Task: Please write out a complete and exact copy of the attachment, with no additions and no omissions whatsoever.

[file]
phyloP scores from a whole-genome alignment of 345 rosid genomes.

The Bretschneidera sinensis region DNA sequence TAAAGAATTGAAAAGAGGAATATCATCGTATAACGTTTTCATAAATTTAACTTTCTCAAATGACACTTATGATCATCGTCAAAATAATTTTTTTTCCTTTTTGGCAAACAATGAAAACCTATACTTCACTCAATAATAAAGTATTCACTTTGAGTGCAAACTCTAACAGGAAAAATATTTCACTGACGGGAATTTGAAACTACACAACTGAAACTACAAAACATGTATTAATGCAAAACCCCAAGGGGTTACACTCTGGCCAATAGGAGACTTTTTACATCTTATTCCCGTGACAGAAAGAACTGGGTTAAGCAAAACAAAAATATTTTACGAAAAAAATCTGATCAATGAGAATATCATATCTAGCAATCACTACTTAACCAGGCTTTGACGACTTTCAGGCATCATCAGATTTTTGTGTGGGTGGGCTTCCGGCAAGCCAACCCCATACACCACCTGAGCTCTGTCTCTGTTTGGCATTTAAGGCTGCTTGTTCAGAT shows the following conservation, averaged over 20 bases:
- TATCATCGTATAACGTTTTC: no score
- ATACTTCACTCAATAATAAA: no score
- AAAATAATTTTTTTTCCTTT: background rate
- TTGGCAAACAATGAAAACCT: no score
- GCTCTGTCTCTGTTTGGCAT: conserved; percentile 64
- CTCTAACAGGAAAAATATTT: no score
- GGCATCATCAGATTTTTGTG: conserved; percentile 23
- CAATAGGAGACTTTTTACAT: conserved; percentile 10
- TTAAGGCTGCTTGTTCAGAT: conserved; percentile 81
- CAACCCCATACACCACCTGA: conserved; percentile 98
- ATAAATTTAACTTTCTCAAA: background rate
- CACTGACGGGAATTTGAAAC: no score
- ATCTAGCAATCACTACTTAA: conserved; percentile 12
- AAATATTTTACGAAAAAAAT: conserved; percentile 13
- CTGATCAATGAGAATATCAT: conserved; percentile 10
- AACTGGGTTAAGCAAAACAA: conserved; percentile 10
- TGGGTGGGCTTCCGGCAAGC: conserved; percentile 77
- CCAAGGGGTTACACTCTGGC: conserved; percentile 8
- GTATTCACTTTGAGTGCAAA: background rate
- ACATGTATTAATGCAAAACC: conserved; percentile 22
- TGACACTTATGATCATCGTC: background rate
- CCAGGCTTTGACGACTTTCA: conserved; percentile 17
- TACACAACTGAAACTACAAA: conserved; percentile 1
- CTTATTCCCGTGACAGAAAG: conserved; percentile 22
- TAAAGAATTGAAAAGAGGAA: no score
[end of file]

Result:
phyloP scores from a whole-genome alignment of 345 rosid genomes.

The Bretschneidera sinensis region DNA sequence TAAAGAATTGAAAAGAGGAATATCATCGTATAACGTTTTCATAAATTTAACTTTCTCAAATGACACTTATGATCATCGTCAAAATAATTTTTTTTCCTTTTTGGCAAACAATGAAAACCTATACTTCACTCAATAATAAAGTATTCACTTTGAGTGCAAACTCTAACAGGAAAAATATTTCACTGACGGGAATTTGAAACTACACAACTGAAACTACAAAACATGTATTAATGCAAAACCCCAAGGGGTTACACTCTGGCCAATAGGAGACTTTTTACATCTTATTCCCGTGACAGAAAGAACTGGGTTAAGCAAAACAAAAATATTTTACGAAAAAAATCTGATCAATGAGAATATCATATCTAGCAATCACTACTTAACCAGGCTTTGACGACTTTCAGGCATCATCAGATTTTTGTGTGGGTGGGCTTCCGGCAAGCCAACCCCATACACCACCTGAGCTCTGTCTCTGTTTGGCATTTAAGGCTGCTTGTTCAGAT shows the following conservation, averaged over 20 bases:
- TATCATCGTATAACGTTTTC: no score
- ATACTTCACTCAATAATAAA: no score
- AAAATAATTTTTTTTCCTTT: background rate
- TTGGCAAACAATGAAAACCT: no score
- GCTCTGTCTCTGTTTGGCAT: conserved; percentile 64
- CTCTAACAGGAAAAATATTT: no score
- GGCATCATCAGATTTTTGTG: conserved; percentile 23
- CAATAGGAGACTTTTTACAT: conserved; percentile 10
- TTAAGGCTGCTTGTTCAGAT: conserved; percentile 81
- CAACCCCATACACCACCTGA: conserved; percentile 98
- ATAAATTTAACTTTCTCAAA: background rate
- CACTGACGGGAATTTGAAAC: no score
- ATCTAGCAATCACTACTTAA: conserved; percentile 12
- AAATATTTTACGAAAAAAAT: conserved; percentile 13
- CTGATCAATGAGAATATCAT: conserved; percentile 10
- AACTGGGTTAAGCAAAACAA: conserved; percentile 10
- TGGGTGGGCTTCCGGCAAGC: conserved; percentile 77
- CCAAGGGGTTACACTCTGGC: conserved; percentile 8
- GTATTCACTTTGAGTGCAAA: background rate
- ACATGTATTAATGCAAAACC: conserved; percentile 22
- TGACACTTATGATCATCGTC: background rate
- CCAGGCTTTGACGACTTTCA: conserved; percentile 17
- TACACAACTGAAACTACAAA: conserved; percentile 1
- CTTATTCCCGTGACAGAAAG: conserved; percentile 22
- TAAAGAATTGAAAAGAGGAA: no score